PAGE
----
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Eurosurveillance, Volume 7, Issue 36, 04 September 2003
Articles

Citation style for this article: WHO reports that withdrawing antimicrobial growth promoters in animals in Denmark has reduced threat of antimicrobial resistance to human health. Euro Surveill. 2003;7(36):pii=2287. Available online: http://www.eurosurveillance.org/ViewArticle.aspx?ArticleId=2287

WHO reports that withdrawing antimicrobial growth promoters in animals in Denmark has reduced threat of antimicrobial resistance to human health

Editorial team (eurowkly@hpa.org.uk), Eurosurveillance editorial office

An international review panel has concluded that Denmark’s termination of the use of antimicrobial growth promoters seems to have achieved its desired public health goal and has had no major consequences, and that countries with similar animal production conditions could see similar benefits if they follow suit (1).

The World Health Organization (WHO) convened the independent and international panel in November 2002. The panel evaluated the impact that withdrawal of antimicrobial growth promoters in Denmark has made on the efficiency of food animal production, animal health, food safety, and consumer prices.

Denmark’s termination programme is consistent with WHO Global Principles, which call on governments to adopt a proactive approach to reduce the need for antimicrobials in animals and ensure their prudent use (2). Antimicrobial growth promoters were withdrawn both as a public health measure, and to ensure consumer confidence. Their use ceased in Denmark in 1999. The concern was that resistance to these antimicrobials in the food animal reservoir would lead to clinical problems in humans, although these were rare in Denmark both before and after termination. The quantity of antimicrobials used in food animals in Denmark has declined 54% from peak use between 1994 and 2001.

Before the programme began, most pigs and broiler chickens in Denmark were given antimicrobials, such as avilamycin, avoparcin, tylosin and virginiamycin, for most of their lives. After withdrawal, average use declined to 0.4 days in broiler chickens (with life span of around 42 days) and 7.9 days in pigs (with life span of around 170 days). Pork production in Denmark has continued to increase, and effects on poultry production were small.

Data from the Danish Integrated Antimicrobial Resistance Monitoring and Research Programme (DANMAP, see http://www.vetinst.dk for more information) showed that ending the use of the above antimicrobials has greatly reduced the reservoir of resistant Enterococcus faecium in the food animal reservoir, thus reducing the reservoir of resistance genes. For example, resistance to avilamycin, avoparcin and streptogramins in Enterococcus faecium isolates from broiler chickens declined from 60-80% before withdrawal of antimicrobials to only 5-35% after. The panel considered that the threat of antimicrobial resistance to human health has been reduced.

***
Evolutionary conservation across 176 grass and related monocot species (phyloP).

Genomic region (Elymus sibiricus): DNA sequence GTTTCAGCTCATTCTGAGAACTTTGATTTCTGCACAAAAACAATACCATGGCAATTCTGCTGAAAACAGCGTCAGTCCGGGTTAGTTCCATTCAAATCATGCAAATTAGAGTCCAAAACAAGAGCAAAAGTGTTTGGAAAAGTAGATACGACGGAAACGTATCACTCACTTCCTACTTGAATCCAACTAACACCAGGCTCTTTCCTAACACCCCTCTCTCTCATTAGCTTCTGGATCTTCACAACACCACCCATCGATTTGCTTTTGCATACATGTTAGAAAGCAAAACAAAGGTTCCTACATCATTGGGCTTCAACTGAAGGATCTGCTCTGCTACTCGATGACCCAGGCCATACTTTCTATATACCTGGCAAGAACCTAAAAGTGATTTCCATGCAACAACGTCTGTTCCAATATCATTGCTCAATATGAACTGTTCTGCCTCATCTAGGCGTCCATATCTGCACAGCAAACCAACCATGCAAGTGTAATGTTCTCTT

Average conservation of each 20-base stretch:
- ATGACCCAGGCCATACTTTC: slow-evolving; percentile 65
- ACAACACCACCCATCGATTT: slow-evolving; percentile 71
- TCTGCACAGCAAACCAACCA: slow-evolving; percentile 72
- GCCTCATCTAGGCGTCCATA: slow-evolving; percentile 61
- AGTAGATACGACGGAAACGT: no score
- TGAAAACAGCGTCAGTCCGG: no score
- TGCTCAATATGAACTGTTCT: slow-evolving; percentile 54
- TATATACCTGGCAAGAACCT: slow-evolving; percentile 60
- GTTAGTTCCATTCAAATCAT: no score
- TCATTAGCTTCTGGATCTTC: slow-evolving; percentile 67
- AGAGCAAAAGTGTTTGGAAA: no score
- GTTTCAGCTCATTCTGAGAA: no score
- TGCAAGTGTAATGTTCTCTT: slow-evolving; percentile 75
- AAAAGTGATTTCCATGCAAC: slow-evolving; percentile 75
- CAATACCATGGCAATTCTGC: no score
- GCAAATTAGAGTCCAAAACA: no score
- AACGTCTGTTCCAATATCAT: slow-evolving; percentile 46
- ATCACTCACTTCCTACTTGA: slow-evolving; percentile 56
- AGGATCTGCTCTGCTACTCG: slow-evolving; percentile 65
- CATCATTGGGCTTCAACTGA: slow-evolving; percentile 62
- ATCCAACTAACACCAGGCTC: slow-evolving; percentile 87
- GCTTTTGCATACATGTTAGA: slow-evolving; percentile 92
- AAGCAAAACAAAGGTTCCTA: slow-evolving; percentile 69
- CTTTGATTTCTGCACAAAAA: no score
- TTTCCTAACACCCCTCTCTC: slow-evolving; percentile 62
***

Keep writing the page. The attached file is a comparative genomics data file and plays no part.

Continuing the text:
The panel concluded that use of antimicrobials for the sole purpose of growth promotion can be ended in countries which have similar conditions to Denmark, that is, where animal farming methods are intensive, and animals have a relatively high health status, and where a high level of infrastructure and capacity to monitor antimicrobial use and resistance exist. In July 2003, the European Parliament adopted a regulation on feed additives which completes a ban on antibiotic growth promoters in feed, and the European Union’s Scientific Steering Committee has recommended that the use of these antimicrobials be progressively phased out (3 and http://europa.eu.int/comm/food/fs/afs/afs_index_en.html).

References:
  1. WHO. Impacts of antimicrobial growth promoter termination in Denmark. WHO/CDS/CPE/ZFK/2003.1. Geneva: World Health Organization; 2003. (http://www.who.int/salmsurv/links/gssamrgrowthreportstory/en/) [accessed 4 September 2003]
  2. WHO. WHO Global Principles for the Containment of Antimicrobial Resistance in Animals Intended for Food. Geneva: World Health Organization; 2001. (http://www.who.int/emc/diseases/zoo/who_global_principles.html) [accessed 4 September 2003]
  3. European Commission. Council and Parliament prohibit antibiotics as growth promoters: Commissioner Byrne welcomes adoption of Regulation on feed additives. Press release IP/03/1058, 22 July 2003. (http://europa.eu.int/rapid/start/cgi/guesten.ksh?p_action.gettxt=gt&doc=IP/03/1058|0|RAPID&lg=EN&display=) [accessed 4 September 2003]

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